Playing the numbers game

Microinsurance is all about scale, but as long as big insurance companies focus on risk rate instead of distribution, selling and services, it’s unlikely microinsurance will grow significantly.

The debate around the viability and business case of microinsurance is not a new one, but as moderator Bert Opdebeeck reminded participants in the latest Micorinsurance Network Expert Forum, it is still a hot topic. Opdebeeck - the Founder of Microinsurance Master - was joined by two veterans of inclusive insurance: Richard Leftley, CEO of MicroEnsure and Denis Garand, President of Denis Garand & Associates.

The Microinsurance Learning and Knowledge (MILK) Project looked at the business case and client value for microinsurance as far back as 2013, but many unanswered questions remain. Some big insurance players still haven’t grasped that inclusive insurance premiums are very low - in some cases just a few cents a month - so in order to be viable you have to reach a lot of low-income people, which is why low-cost, efficient distribution is key.

For Richard Leftley, mobile is the real driver of growth - before MicroEnsure started working with Mobile Network Operators (MNOs) growth was fairly slow, but now they’re signing up 100,000 new clients every day in India alone through mobile. Even though the premiums are tiny - a maximum of a dollar a month - when you scale that up to millions of clients, the business case becomes compelling. But insurance companies default to the challenge of risk rate and how to price risk, when what they should be looking at is selling, servicing and paying claims quickly, effectively and at low cost. If they don’t, the best product in the world will fail. Companies should focus on providing a really excellent digital customer experience at very low cost - that way they can scale up and make a profit.

Distribution, capacity and understanding are more important than risk rate, according to Denis Garand. Risks are predictable - far more important is understanding the context of the risk. If you are a company that doesn’t understand the context of what you’re doing, the risk rate will be much higher. According to Leftley, there are three vital ingredients for scaling up successfully: the need to be trusted, the need for accessibility and the need for low-cost, efficient payment mechanisms. The reason why MNOs have been so successful as distributors of inclusive insurance products is because their customers have a high level of trust in them, which comes from frequent interaction. Ironically, it is the very lack of interaction between client and insurance company which reinforces lack of trust. Telcos combine trust, accessibility and payment mechanism. Microinsurance takes a different approach to conventional insurance because it is based on serving the clients, said Garand. Traditional insurance companies need to understand they won’t be trusted until they put the clients’ interests first.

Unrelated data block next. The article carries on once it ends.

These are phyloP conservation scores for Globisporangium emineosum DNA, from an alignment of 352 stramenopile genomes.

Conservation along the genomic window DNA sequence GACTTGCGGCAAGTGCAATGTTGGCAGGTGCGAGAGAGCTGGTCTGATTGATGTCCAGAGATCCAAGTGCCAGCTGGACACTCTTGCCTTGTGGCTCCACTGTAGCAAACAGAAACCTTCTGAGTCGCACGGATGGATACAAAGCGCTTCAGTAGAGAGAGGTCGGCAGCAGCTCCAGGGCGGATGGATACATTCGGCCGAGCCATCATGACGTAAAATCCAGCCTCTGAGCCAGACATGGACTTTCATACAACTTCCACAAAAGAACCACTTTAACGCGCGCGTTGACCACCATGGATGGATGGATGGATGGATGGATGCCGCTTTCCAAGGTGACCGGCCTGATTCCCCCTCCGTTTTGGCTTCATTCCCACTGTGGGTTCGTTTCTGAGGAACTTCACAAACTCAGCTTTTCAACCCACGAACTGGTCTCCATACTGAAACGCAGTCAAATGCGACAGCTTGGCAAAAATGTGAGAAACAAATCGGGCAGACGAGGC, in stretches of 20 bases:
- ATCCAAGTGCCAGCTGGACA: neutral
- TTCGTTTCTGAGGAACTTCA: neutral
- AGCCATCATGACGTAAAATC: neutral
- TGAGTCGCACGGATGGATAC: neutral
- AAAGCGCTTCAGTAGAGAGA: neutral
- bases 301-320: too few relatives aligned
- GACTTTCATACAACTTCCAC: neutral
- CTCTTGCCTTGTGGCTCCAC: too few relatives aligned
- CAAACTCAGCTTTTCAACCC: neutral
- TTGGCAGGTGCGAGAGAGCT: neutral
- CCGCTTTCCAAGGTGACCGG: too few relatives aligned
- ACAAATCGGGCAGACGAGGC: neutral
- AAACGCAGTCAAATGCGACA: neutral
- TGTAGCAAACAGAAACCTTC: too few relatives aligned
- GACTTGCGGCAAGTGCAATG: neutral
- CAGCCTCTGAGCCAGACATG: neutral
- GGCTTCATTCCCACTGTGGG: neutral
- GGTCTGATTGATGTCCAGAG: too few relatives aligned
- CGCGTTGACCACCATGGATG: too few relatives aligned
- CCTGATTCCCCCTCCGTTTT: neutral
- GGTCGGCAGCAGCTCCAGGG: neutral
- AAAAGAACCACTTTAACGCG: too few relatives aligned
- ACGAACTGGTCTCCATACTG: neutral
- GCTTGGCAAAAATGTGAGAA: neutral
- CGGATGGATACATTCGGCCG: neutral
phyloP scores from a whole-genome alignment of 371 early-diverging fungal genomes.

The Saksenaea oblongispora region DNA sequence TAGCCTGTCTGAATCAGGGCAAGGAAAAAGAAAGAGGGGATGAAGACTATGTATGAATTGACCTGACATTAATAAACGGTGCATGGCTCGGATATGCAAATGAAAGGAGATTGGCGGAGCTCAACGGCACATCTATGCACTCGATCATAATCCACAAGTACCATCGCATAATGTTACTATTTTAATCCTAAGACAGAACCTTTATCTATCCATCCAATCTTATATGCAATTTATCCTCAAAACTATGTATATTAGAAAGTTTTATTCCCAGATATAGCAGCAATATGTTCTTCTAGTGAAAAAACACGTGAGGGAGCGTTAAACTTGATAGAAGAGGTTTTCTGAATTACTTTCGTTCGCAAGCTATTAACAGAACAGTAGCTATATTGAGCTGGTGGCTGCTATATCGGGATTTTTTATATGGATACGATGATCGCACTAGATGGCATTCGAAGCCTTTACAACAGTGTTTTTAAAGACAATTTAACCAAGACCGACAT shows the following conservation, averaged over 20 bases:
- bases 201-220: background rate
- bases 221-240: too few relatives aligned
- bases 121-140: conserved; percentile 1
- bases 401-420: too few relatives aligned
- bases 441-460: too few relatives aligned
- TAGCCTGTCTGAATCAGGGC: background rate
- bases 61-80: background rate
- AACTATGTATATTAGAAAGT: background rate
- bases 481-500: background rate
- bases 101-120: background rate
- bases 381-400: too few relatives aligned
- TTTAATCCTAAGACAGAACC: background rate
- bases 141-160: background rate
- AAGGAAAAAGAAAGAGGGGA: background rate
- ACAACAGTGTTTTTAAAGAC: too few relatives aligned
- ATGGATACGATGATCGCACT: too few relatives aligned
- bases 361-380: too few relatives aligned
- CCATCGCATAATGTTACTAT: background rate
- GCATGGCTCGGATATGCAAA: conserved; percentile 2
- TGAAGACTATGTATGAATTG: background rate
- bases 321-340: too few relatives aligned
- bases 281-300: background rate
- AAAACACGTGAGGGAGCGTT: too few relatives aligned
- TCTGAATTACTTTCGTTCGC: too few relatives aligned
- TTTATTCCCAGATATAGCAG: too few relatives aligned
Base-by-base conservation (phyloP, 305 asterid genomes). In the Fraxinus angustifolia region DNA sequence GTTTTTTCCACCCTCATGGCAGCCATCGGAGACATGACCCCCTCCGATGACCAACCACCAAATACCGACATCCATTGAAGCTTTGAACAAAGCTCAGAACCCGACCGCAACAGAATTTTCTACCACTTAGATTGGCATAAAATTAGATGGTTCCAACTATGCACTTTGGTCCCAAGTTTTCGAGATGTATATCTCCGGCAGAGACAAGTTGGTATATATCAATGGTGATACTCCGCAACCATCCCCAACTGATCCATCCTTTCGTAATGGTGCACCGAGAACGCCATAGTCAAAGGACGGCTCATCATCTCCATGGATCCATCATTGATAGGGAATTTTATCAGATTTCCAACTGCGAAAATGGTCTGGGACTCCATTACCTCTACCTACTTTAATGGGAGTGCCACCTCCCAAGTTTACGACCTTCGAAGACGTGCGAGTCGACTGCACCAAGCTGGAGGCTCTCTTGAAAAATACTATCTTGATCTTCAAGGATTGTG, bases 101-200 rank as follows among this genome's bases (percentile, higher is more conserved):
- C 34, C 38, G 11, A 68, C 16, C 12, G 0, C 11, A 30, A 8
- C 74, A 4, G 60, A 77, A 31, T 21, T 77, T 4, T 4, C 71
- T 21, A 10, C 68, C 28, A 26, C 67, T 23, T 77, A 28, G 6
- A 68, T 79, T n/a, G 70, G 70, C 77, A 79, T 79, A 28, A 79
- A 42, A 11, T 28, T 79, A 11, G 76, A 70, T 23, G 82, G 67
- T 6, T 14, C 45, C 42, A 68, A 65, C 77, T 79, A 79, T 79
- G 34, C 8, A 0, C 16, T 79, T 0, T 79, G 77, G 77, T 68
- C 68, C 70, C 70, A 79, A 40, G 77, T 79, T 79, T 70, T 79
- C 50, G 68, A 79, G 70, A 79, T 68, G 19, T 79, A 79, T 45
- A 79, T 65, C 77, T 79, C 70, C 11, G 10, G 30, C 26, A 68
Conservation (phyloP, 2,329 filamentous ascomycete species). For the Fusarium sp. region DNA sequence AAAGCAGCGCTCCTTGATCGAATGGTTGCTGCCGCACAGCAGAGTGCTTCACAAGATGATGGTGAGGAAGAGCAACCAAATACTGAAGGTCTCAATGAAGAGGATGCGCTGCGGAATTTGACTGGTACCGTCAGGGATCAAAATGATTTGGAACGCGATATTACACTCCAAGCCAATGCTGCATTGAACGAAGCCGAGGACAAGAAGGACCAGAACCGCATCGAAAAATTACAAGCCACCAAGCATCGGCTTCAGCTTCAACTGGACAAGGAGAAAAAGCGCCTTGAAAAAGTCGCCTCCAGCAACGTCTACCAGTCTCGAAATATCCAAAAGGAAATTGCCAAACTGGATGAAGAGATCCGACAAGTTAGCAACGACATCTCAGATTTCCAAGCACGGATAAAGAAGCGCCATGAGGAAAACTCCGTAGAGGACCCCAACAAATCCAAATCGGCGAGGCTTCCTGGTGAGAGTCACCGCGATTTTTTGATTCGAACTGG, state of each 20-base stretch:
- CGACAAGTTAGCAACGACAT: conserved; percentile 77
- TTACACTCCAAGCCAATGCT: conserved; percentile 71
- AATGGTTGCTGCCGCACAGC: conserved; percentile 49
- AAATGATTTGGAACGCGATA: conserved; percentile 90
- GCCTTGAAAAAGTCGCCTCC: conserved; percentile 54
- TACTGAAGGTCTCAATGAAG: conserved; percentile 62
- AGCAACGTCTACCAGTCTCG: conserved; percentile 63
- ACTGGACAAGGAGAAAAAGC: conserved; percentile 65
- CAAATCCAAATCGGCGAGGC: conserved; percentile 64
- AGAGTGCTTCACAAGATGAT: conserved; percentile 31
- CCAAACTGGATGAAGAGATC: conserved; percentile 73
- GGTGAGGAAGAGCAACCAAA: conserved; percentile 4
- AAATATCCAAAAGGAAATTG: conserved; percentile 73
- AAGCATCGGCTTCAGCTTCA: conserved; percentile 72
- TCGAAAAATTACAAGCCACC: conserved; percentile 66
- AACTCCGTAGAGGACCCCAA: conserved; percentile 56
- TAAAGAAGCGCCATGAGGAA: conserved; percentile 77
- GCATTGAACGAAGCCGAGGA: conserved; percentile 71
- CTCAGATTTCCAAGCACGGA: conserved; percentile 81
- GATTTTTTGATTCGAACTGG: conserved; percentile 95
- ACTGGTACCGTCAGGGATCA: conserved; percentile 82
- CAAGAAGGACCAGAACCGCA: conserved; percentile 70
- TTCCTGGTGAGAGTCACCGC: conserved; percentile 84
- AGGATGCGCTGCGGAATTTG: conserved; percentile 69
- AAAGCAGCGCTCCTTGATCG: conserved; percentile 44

Moving on to the question of profitability, the experts reminded participants of the KPIs which were developed in the early days of microinsurance which suggest reasonable levels of profitability are attainable. In the Philippines, for example, profitability went down as inclusive insurance grew, but at the same time the absolute dollar profits went up - that’s why scaling up is so important, as percentages can be misleading: you have to look at the actual cost and the value of the product.

Discussion turned to the role of regulators in helping to scale up inclusive insurance. Garand was very clear - regulation blocks innovation, and many companies are running into rigid regulation because regulators don’t really understand microinsurance. We need a different regulatory approach which allows genuine competition in order to reach more people. Competition is the best way to ensure value, and regulators need to understand they are actually harming the population by putting barriers in the way of growth. In addition, said Leftley, much greater transparency is needed around risk data - sharing data will not in itself create a bigger insurance market for the poor, but it will help.

Summing up, both experts agreed that distribution, value and service are key elements which the big insurance companies need to take on board if they are going to scale up. Leftley pointed out that insurance companies are not the drivers of innovation - the exciting developments are coming from a new wave of organisations focused on distribution. With more brains and more money we will start to see some breakthroughs - watch this space!